ZIMBABWE – Zimbabwean A2 farmers in Insiza District, South-West of the country have partnered with South Africa based investor, Louis Leroux, to establish an 800 hectare irrigation project at an estimated cost of about R20 million (US$1.15m).

The project seeks to revive Further Stone Irrigation, which has been lying idle for over the past 10 years, in a bid to improve food supply in the country and create employment for the local community.

This was revealed by Insiza District Development Coordinator, Mr Zacharia Jusah, who stated that the target for this year under the project is to plant 66 hectares.

“So far, 50 locals have been employed under the project to build various structures that are needed on sight. This project will go a long way in ensuring availability of food at local markets. It will also create employment for many people,” he said.

Reports by the Herald have indicated that, once preparation of the 66 hectares of land is completed, part of the land will be earmarked for livestock fodder production towards export while the remaining will be earmarked for maize production.

Zimbabwe is expecting to harvest 1, 060, 142 tonnes of grain during the 2019/20 summer cropping season according to the second crop and livestock assessment report by the Ministry of Lands, Agriculture, Water and Rural Resettlement.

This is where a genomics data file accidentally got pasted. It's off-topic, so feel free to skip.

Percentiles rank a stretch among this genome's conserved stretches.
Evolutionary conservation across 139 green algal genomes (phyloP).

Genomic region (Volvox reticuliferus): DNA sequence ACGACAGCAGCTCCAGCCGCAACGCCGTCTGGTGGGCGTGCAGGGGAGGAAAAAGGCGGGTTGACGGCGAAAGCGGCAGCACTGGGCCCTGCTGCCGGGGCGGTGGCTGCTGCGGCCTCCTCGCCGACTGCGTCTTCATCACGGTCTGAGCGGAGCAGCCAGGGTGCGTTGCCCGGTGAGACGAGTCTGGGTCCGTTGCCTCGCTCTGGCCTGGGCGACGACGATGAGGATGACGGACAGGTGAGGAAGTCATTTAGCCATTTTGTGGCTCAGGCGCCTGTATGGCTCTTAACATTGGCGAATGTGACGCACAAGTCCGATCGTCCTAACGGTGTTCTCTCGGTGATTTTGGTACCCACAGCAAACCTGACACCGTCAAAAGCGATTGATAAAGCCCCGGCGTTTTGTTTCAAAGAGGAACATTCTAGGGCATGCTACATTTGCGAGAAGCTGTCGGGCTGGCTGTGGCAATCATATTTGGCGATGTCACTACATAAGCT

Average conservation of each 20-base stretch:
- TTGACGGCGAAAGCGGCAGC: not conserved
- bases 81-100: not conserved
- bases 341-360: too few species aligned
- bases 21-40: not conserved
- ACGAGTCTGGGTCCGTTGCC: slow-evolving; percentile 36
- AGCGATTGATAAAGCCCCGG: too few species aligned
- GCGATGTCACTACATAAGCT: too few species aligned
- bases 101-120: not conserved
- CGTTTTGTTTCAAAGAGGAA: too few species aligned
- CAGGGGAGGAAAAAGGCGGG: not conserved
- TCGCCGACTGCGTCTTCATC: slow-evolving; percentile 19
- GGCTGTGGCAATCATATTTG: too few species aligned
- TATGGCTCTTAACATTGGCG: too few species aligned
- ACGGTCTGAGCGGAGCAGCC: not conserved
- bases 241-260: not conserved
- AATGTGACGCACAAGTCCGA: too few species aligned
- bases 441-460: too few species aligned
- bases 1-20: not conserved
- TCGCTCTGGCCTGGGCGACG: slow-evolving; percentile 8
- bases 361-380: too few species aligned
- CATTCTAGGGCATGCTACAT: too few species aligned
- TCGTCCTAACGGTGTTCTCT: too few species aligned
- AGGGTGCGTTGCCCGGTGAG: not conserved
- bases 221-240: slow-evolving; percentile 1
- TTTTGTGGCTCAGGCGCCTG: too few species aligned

From the total grain production, farmers are expected to harvest about 907, 628 tonnes of maize reflecting a 17% rise.

Communal farmers are expected to produce 291, 867 tonnes of maize, A2 farmers who are classified as medium-scale commercial farmers, are expected to produce 275, 315 tonnes, A1(small holder) farmers 219, 005 tonnes, old resettlement 88, 354 tonnes, the small scale sector 27, 235 tonnes and peri-urban farmers 5, 768 tonnes.

Mr Jusah revealed that in the long run a milling plant will be established near the irrigation to ensure that milling was done on sight.

“This is an important project as it falls under Vision 2030, which seeks to ensure food security and job creation. Farmers have been encouraged to identify land that is lying idle and engage investors so that this land is developed to ensure food security and job creation,” he said.

“This is what these five farmers have done under this project. They have identified land, which is lying idle in their areas and are now working on developing it. We want to see more investment in strategic areas such as food security and export,” he concluded.

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